The Java saga continued when unknown, and apparently well concealed goons exploited recent Java and Internet Explorer zero-days to compromise the website of the French-based, free-press advocacy group, Reporters Without Borders. The attack, which attempted to take advantage of the time-gulf that separates Oracle’s patch release from their users’ application of it, is part of a watering hole campaign also targeting Tibetan and Uygur human rights groups as well as Hong Kong and Taiwanese political parties and other non-governmental organizations.
Browsing Category: Social Engineering
Scammers are spamming out malicious emails purporting to come from payroll processing company ADP, according Dancho Danchev of Webroot.
For five years, it hid in the weeds of networks used by Eastern European diplomats, government employees and scientific research organizations, stealing data and infecting more machines in an espionage campaign rivaling Flame and others of its ilk. The campaign, called Rocra or Red October by researchers at Kaspersky Lab, focused not only on workstations, but mobile devices and networking gear to gain a foothold inside strategic organizations. Once inside, attackers pivoted internally and stole everything from files on desktops, smartphones and FTP servers, to email databases using exploits developed in China and Russian malware, Kaspersky researchers said.
An apparent clickjacking, or UI redress vulnerability, in Google’s Chrome web browser could make it possible for attackers to glean users’ e-mail addresses, their first and last names and other information according to recent work done by an Italian researcher.Luca De Fulgentis, who writes about security for Nibble Security’s blog, detailed the issue earlier this week, along with another separate data extraction method.
In spring of last year, reports began surfacing that some employers were demanding that current and sometimes prospective employees hand over the log-in credentials or otherwise provide access to their various social media accounts. People were outraged. Such invasions of what many perceive as their personal, albeit, online privacy prompted much debating and the writing of a never-ending slew opinion pieces.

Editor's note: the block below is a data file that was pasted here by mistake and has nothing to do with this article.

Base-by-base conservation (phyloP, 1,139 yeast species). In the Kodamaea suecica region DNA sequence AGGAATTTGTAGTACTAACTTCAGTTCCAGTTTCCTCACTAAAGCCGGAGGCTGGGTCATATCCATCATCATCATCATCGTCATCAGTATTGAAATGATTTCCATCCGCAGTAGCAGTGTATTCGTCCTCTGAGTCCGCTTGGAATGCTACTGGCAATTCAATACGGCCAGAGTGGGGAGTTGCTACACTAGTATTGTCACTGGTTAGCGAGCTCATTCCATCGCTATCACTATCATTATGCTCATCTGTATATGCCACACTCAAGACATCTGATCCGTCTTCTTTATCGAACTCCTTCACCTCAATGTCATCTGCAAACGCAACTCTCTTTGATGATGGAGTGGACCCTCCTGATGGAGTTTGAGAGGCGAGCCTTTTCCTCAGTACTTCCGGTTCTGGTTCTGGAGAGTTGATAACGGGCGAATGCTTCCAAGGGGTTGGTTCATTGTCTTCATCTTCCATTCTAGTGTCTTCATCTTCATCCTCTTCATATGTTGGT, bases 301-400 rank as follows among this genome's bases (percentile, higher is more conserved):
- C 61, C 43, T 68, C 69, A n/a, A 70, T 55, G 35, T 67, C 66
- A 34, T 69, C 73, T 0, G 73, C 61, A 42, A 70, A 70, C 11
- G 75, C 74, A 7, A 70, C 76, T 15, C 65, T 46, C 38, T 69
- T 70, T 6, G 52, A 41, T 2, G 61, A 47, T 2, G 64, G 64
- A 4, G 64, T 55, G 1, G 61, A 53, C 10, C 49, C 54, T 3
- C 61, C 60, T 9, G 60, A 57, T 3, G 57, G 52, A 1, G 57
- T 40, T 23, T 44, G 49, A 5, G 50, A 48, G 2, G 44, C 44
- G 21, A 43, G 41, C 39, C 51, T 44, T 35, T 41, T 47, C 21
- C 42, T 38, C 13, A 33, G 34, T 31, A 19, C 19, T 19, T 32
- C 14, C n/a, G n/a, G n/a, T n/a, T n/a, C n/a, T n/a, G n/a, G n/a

Late last week the social networking giant Facebook patched a particularly voyeuristic security vulnerability in the platform that could have given malefactors the ability to remotely turn on the webcams of other users and post videos to their profiles, according to a Bloomberg News report.
Tis the season for predictions and security firm Trusteer checks in today with a handful for the upcoming New Year. In a post on the company’s blog, CTO Amit Klein distills Trusteer’s top ideas into an infographic,. The company predicts the security landscape will see more exploits, specifically Man-in-the-Browser malware, targeting Google’s Chrome browser, the further emergence of native 64-bit Windows malware and what the firm claims will be a more drawn out malware lifecycle.
Persistent targeted attacks against the government, financial services, manufacturing and critical infrastructure take on many characteristics. Attackers can have different backgrounds and motivations, and the tools they use can range from commodity malware to zero-day exploits.
Phishers are using a typosquatted domain name designed to mimic the URL of a popular e-commerce destination in order to lure their victims to a malicious Website that prompts its visitors to download a malicious add-on that will guide users to phishing sites, even when they type legitimate URLs into their browser’s address bar.
Attackers are sending spoofed “pending notification” emails to Facebook users, claiming that the recipients overlooked some alert on the world’s largest social network, and providing them with a link that supposedly leads to the allegedly neglected content but which, in reality, funnels users to a series of compromised websites hosting the Black Hole Exploit Kit, according to researcher Dancho Danchev.